The committee launched an inquiry into plastic bottles and coffee cups earlier this year during the last parliament, but the general election was called before it could complete its research.
Now the new committee has decided it should be relaunched and has asked for evidence to be submitted by September 29.
The inquiry will look at the environmental impact of coffee cups and plastic bottles, along with the challenges in recycling such products.
It will also examine what actions are being undertaken both by retailers and industry to reduce the amount of waste generated by these cups and plastic bottles and how effective have central and local government-led initiatives been at tackling the issue.
The committee will also consider what impact leaving the EU might have on British efforts to reduce waste.
The executive director of the British Coffee Association, Chris Stemman, welcomed the re-launching of the inquiry and told Environment Journal: ‘Whilst paper cups have, rightly, received significant attention it is important to remember that paper cup waste only makes up 0.7% of total UK paper packaging waste.
‘The UK coffee industry is committed to tackling this issue head on through approaches including new material technology that is fully recyclable and reusable, upscaling existing paper cup recycling schemes that have started to be made available whilst changing waste-stream processing capacity and capability.
‘Only through these approaches will the issue be solved in a fully long term sustainable manner and this is why we do not support the proposals to introduce a taxation for consumers as this does very little to solve the problem directly.’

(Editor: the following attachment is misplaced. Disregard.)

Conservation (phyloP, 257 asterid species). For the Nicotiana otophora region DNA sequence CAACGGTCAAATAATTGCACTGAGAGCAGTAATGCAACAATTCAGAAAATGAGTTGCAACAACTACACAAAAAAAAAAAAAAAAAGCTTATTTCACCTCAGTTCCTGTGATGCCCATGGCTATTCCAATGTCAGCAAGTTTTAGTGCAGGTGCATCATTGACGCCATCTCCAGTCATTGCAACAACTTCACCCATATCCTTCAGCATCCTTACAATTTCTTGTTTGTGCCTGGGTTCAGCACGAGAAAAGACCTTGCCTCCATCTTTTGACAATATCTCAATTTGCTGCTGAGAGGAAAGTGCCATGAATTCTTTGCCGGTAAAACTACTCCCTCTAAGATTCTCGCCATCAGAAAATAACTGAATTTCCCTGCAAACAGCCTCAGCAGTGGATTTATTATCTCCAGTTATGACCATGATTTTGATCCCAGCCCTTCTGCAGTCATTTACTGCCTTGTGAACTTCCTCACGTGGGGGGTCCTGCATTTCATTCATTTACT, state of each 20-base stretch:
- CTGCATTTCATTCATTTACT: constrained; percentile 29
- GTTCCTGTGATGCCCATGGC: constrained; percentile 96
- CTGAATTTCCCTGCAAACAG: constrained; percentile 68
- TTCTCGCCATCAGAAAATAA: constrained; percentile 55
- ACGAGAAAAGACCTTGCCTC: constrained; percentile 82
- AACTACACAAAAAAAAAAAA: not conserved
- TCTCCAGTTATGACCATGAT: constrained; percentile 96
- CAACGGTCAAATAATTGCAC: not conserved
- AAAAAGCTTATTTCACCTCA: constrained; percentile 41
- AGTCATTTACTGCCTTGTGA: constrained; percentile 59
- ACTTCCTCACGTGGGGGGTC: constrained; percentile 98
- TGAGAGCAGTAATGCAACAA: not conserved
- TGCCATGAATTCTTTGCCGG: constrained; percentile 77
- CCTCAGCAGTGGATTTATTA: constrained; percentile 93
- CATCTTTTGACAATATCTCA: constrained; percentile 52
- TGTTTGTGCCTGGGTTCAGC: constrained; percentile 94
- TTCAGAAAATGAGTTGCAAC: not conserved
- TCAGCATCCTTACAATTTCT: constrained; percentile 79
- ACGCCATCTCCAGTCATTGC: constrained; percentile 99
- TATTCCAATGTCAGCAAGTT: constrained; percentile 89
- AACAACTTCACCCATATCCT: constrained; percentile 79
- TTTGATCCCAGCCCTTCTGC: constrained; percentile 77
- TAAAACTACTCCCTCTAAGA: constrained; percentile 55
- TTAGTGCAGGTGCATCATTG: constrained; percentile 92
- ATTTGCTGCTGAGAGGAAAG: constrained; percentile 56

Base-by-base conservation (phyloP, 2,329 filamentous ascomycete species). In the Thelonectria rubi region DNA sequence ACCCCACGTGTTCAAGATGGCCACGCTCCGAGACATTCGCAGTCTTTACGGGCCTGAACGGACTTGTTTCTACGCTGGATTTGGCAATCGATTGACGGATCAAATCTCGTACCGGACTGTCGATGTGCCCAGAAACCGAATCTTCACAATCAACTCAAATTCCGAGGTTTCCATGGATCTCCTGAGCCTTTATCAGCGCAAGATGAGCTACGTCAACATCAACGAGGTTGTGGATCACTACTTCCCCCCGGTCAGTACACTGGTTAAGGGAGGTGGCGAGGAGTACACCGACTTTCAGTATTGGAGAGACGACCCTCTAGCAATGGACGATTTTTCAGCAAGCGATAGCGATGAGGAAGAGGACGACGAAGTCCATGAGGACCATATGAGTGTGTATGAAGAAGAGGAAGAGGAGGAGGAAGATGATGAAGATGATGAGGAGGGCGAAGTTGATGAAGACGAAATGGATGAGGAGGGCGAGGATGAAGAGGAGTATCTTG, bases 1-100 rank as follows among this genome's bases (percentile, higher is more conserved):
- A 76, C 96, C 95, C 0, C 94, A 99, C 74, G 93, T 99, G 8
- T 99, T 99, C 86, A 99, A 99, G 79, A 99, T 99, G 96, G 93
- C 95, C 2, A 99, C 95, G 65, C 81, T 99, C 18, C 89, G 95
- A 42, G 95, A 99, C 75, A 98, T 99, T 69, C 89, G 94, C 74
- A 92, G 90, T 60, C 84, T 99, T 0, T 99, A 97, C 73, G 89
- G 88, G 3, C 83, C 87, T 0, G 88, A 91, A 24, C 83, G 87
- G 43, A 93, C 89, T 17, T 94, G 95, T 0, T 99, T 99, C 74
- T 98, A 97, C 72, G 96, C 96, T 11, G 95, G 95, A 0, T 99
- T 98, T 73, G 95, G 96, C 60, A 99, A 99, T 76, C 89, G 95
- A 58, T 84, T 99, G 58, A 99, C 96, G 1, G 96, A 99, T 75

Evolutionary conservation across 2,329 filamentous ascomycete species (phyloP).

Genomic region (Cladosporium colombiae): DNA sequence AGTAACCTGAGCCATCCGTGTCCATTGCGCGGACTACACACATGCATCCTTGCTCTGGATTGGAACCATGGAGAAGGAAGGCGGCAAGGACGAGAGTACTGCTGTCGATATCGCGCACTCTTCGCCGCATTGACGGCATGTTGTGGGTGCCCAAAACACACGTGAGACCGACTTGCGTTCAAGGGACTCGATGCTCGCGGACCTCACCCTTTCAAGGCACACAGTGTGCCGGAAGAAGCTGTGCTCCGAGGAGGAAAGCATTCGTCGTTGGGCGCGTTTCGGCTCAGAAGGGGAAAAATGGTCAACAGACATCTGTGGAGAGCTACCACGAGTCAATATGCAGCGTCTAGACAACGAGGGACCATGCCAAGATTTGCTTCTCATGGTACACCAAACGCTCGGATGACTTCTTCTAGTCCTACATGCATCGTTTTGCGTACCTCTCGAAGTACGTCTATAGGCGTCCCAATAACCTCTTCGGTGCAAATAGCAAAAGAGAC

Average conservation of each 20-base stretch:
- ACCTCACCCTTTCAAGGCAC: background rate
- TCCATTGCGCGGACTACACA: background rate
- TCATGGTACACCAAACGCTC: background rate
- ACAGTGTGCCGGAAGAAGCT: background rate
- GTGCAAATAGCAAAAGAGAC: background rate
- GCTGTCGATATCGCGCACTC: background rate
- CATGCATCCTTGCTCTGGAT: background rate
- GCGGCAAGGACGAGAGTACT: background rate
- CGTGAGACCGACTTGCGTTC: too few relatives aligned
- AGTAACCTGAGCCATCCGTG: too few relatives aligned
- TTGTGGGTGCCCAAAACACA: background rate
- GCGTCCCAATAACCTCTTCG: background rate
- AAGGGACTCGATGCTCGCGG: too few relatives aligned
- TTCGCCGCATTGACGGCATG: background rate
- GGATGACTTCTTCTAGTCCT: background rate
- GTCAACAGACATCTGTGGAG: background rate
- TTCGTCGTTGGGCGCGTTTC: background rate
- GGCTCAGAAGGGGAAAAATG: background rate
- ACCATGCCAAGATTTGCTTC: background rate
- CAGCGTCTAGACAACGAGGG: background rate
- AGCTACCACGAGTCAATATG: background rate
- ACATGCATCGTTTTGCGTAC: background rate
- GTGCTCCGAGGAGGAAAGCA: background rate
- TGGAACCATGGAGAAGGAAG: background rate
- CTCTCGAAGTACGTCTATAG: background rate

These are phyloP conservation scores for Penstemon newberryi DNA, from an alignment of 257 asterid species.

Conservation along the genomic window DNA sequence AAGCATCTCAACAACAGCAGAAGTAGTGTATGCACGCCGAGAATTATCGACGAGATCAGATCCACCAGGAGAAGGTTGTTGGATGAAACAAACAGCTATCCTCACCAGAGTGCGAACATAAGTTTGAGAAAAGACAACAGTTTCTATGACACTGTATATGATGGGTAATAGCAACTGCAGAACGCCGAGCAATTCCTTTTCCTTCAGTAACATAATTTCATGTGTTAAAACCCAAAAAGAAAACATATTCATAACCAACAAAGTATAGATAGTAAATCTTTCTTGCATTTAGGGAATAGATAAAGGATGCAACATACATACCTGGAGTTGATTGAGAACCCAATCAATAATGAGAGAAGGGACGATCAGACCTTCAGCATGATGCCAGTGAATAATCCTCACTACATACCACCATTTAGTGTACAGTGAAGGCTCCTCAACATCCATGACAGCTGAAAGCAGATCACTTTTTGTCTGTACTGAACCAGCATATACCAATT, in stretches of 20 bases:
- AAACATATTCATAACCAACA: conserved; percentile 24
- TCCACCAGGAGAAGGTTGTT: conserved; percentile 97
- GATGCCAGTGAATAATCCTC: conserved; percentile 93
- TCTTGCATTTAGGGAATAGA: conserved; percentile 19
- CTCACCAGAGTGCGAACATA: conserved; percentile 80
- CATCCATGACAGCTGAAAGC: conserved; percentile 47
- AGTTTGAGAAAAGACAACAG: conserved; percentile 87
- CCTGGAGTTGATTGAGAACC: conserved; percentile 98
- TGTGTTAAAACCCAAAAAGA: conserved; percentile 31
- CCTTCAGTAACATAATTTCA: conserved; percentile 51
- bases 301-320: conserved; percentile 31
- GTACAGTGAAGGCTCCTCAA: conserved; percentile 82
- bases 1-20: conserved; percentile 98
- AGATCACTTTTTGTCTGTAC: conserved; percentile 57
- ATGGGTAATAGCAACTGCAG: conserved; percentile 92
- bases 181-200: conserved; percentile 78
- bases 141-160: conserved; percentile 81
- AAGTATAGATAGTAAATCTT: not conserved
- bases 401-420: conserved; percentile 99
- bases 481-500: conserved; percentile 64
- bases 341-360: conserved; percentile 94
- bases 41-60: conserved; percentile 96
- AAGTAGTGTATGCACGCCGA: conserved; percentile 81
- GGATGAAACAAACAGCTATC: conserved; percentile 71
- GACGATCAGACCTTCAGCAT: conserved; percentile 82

A spokesperson from the campaigning group Friends of the Earth commented: ‘Where coffee cups are concerned, non-recyclable paper cups should just be banned outright so that consumers can go into a cafe and be given a cup that can be recycled.
‘We have seen the great environmental benefits that a small charge on single-use plastic carrier bags have made, so we support measures to help reduce disposable coffee cups and plastic bottle waste.
‘It’s certainly high time for it,’ added the spokesperson. ‘Mr Gove can be assured that the measures under consideration by this committee will be effective. They have proven successful elsewhere – we just need to get on and do it.’
In June, Environment Journal reported on a new scheme by Veolia, which aimed to collect the cups as soon as customers have finished their drink in a bid to increase recycling rates.
‘Since rolling out the service we have processed 6.5 million cups based on 65 tonnes at 10 grammes per cup,’ said a company spokesperson.
‘Additional cups have been collected and are currently undergoing sorting for processing. We look forward to seeing these figures rise as our new customers come online.’
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